The Union fleet moved into the bay on August 5th with the tide running in to aid their progress.  The monitors, Tecumseh, Manhattan, Winnebago and Chickasaw led the way with the wooden ships following -- led by the Brooklyn who was lashed to the Octorara.  The Brooklyn was chosen because she had four forward facing guns, and the rest of the fleet only had two and she had a "cow catcher" to removing mines attached to her hull.  The Confederates were ready for the attack and responded to the Tecumseh's firing on the Confederate defense.  The Union ships did not fire on the Confederate fleet, as the monitors did, instead they concentrated their fire on the fort.  The Tecumseh's job was the hone in on the Tennessee and she did so quickly.  But in her haste to engage the Tennessee, Commander Craven forgot his orders and took the route most direct across the bay putting the Tecumseh in danger of mines.  Within minutes a mine went off under the hull of the Tecumseh.  The monitor sank, killing all but 21 on-board in a matter of minutes.  The Brooklyn responded by stopping all together and signaling Farragut for orders.  Farragut did not stop the Hartford, instead he came around port on the Brooklyn and the Hartford took the lead charging ahead.  Farragut reasoned that most of the torpedoes (mines) that were in the bay had been submerged too long, and were not operable.  The Tennessee was not nimble enough to ram the Union ships as they sped by.  Farragut's gamble paid off and the entire column of 14 ships passed through the minefield unharmed.  He was able to unleash the full power of his fleet on Fort Gaines and Fort Morgans, making quick work of the ships in the harbor.

CSS Tennessee after its capture
Farragut had expected that the ironclad Tennessee would hide in the relative safety of Fort Morgan's guns.  Instead, Commander Morgan decided to take on the entire Union fleet alone.  It is possible he thought he could repeat the successes of ramming ships that had worked well in previous battles, but it is unclear.  Unfortunately for Buchanan, the Union ships were moving this time and he was unable to catch them.  This set the Tennessee up as the target, not the Union ships.  Ships such as the Monongahela were able to ram the Tennessee and inflict minor damage.  The bigger issue for the Tennessee, outside of being big and slow, was its guns.  There were a number of misfires because of the quality of the gun powder leaving the Tennessee -- the Confederate's ace in the hole -- ineffective.  By the time the Chickasaw and Manhattan joined the battle with the Tennessee, she was already crippled in the water allowing the Manhattan to ram her into submission.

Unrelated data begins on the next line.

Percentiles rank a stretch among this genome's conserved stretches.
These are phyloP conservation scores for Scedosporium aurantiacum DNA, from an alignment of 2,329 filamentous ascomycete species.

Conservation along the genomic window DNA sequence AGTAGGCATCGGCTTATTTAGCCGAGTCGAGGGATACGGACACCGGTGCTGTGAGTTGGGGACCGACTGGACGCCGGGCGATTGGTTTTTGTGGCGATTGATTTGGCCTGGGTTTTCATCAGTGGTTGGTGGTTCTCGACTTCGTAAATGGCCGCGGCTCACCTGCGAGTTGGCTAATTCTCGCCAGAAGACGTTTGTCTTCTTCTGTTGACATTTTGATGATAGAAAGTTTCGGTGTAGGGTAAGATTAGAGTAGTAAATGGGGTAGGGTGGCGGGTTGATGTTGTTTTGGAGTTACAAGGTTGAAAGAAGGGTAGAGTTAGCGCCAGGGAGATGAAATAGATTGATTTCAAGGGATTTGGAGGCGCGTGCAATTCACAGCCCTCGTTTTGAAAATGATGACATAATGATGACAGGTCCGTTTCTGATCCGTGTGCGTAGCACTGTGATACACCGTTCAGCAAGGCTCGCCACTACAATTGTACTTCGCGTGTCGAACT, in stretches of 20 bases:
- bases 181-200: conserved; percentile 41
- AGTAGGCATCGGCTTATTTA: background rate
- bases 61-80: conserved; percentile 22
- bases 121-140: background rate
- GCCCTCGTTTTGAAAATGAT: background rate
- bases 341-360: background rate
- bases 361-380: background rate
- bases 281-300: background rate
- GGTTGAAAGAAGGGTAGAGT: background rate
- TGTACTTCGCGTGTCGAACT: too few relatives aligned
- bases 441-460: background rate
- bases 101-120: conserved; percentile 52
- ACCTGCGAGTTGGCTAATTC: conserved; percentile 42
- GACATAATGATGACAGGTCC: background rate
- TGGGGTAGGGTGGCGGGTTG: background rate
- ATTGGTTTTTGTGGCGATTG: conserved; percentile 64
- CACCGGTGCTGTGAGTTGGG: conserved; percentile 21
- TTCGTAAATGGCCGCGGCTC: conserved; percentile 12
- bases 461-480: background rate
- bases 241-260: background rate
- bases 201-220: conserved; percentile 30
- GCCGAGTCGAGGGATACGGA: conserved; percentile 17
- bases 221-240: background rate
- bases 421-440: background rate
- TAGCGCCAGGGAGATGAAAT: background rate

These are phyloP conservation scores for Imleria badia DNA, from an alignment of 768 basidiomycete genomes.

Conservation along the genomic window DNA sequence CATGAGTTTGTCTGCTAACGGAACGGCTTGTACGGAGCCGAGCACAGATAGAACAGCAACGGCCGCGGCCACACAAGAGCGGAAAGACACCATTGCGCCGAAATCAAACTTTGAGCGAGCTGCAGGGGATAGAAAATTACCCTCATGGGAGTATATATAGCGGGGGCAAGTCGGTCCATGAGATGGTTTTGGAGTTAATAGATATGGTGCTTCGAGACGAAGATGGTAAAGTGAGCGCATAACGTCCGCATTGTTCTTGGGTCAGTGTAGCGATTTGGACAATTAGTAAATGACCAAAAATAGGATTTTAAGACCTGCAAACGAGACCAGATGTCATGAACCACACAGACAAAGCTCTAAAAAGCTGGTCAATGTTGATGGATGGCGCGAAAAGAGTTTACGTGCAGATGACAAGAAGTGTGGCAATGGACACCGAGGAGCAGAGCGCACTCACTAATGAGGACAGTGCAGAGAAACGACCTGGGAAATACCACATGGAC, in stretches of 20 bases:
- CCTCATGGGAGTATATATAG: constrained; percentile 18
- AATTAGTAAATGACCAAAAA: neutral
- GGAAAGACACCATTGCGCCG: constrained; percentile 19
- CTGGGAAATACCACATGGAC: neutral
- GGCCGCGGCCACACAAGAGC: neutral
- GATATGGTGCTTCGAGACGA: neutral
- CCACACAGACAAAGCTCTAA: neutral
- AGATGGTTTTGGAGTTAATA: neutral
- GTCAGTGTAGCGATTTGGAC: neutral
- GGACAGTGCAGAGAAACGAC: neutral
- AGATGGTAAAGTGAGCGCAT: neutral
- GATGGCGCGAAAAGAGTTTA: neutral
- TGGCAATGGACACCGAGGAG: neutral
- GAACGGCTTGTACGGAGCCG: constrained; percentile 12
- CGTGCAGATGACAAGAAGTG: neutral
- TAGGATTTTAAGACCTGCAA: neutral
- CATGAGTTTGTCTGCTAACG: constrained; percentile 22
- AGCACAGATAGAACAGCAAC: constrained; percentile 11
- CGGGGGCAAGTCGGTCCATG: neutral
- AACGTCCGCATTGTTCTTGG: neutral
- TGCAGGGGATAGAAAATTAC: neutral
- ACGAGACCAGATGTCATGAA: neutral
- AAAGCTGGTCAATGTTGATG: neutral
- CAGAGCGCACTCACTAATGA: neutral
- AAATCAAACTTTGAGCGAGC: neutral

After the naval fleet was defeated, the troops from Fort Powell and Fort Gaines put up little fight, and they were captured.  Fort Morgan was a bit of a different story.  It took a sustained bombardment from the bay coupled with several surges to finally capture Fort Morgan on August 23rd.

While the loss of troops on one side or the other was not significant enough to impact the war, the capture of the bay and the forts along the bay were.  The continued presence near Mobile constrained the Confederate Army's ability to mount any last ditch effort late in the war.  In spite of there being only a relatively small number of troops left in Mobile, the Confederate leadership could not simply pretend they weren't there.  Because of this, they did not shift resources away from the area to reinforce other ailing Confederate efforts.  This alone made the Battle of Mobile Bay key in the Union efforts to squash the Confederacy.  Unfortunately, the immediate impact was not evident and the battle was seen as only a partial victory because Farragut had failed to take the city of Mobile itself.  The Union did not take Mobile until the final days of the war.  But with Major General Sherman's Atlanta Campaign being a sweeping success, the impact of Mobile Bay began to really show its colors.